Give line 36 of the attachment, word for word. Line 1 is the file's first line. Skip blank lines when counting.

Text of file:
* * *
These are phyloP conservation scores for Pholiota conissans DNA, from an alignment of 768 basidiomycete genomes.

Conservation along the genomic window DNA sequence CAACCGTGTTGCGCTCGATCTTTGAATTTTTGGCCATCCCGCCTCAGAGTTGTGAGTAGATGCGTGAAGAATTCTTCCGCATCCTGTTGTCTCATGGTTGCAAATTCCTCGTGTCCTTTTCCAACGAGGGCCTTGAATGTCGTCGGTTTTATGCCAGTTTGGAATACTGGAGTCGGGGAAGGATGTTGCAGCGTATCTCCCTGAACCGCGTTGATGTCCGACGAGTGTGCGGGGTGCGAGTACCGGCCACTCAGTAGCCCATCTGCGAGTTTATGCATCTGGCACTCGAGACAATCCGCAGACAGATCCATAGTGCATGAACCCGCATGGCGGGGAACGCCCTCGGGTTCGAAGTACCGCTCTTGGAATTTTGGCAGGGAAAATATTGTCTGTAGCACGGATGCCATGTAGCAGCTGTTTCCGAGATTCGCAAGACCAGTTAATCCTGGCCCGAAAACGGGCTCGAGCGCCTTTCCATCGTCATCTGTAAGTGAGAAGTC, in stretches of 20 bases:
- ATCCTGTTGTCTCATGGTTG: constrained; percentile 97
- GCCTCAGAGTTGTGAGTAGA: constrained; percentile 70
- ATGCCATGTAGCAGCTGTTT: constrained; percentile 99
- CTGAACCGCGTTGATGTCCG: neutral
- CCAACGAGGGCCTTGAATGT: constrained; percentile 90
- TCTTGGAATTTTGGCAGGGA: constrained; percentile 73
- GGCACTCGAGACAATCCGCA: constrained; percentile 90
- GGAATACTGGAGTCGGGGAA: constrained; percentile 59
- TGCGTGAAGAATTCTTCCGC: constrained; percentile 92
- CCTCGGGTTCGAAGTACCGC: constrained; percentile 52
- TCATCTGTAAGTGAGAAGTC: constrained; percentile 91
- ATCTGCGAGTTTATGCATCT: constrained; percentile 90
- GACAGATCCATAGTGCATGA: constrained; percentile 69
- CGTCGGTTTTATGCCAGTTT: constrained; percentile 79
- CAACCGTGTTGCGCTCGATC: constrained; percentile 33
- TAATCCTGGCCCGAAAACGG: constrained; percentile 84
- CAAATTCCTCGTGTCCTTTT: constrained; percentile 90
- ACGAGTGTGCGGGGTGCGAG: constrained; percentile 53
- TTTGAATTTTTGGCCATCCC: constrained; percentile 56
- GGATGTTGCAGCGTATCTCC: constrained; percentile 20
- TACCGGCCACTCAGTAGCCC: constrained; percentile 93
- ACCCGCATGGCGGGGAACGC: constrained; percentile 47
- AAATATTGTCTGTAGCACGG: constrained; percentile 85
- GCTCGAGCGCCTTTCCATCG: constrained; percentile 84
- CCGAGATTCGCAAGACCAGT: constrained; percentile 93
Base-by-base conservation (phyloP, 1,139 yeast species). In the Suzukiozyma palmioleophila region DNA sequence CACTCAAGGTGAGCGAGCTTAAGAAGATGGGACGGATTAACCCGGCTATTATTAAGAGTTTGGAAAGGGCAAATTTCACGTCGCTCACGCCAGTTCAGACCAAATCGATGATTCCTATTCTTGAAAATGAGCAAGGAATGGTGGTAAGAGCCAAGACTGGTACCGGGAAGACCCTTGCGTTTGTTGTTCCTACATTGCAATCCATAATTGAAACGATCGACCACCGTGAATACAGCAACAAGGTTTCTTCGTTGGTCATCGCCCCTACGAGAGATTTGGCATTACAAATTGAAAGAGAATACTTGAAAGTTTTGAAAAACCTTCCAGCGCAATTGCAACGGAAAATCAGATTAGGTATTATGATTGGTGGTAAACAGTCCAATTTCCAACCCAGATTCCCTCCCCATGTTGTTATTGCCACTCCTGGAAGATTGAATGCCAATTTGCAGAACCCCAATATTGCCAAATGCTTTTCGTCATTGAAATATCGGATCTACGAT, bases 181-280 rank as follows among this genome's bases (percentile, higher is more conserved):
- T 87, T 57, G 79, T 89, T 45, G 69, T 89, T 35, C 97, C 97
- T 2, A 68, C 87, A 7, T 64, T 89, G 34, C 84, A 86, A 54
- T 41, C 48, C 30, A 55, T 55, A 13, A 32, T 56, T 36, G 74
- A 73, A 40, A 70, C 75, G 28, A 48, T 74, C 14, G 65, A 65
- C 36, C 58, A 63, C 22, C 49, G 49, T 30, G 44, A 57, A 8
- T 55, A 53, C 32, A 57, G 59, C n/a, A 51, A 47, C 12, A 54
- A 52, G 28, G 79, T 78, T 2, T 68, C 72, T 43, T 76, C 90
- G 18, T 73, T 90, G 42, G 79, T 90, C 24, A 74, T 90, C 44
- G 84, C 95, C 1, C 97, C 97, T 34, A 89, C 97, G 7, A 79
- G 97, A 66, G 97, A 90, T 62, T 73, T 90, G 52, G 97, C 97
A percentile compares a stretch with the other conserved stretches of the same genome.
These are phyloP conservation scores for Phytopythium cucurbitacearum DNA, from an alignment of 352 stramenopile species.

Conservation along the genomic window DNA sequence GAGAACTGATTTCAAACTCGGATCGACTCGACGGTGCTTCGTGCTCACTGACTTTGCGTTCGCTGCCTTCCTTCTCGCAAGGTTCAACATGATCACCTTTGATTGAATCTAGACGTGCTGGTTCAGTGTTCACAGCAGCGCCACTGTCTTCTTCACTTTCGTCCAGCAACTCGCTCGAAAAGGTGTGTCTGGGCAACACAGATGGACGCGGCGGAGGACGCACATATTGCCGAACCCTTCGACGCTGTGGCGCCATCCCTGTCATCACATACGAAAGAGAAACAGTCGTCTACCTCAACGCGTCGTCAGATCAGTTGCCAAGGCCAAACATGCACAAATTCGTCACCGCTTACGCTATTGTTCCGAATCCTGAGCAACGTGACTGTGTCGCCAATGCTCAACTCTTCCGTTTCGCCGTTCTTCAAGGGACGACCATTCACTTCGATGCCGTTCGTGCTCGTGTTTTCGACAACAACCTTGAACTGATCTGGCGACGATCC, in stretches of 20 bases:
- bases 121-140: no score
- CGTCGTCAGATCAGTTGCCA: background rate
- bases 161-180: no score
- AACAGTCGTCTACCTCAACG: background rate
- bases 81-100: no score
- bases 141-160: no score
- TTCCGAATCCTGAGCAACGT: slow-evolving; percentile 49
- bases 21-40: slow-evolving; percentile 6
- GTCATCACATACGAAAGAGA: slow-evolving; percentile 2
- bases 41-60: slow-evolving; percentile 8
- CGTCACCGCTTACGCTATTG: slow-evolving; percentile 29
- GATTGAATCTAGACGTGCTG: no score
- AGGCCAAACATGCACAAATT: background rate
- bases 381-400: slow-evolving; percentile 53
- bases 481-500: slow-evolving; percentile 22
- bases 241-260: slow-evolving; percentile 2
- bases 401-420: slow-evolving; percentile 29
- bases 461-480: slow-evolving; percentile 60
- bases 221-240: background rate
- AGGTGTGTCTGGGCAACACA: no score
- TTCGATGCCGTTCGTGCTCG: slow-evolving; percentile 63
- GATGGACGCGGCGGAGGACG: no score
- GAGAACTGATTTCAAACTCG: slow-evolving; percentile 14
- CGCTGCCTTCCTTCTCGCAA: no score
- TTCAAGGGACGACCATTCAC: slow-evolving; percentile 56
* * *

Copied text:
- G 18, T 73, T 90, G 42, G 79, T 90, C 24, A 74, T 90, C 44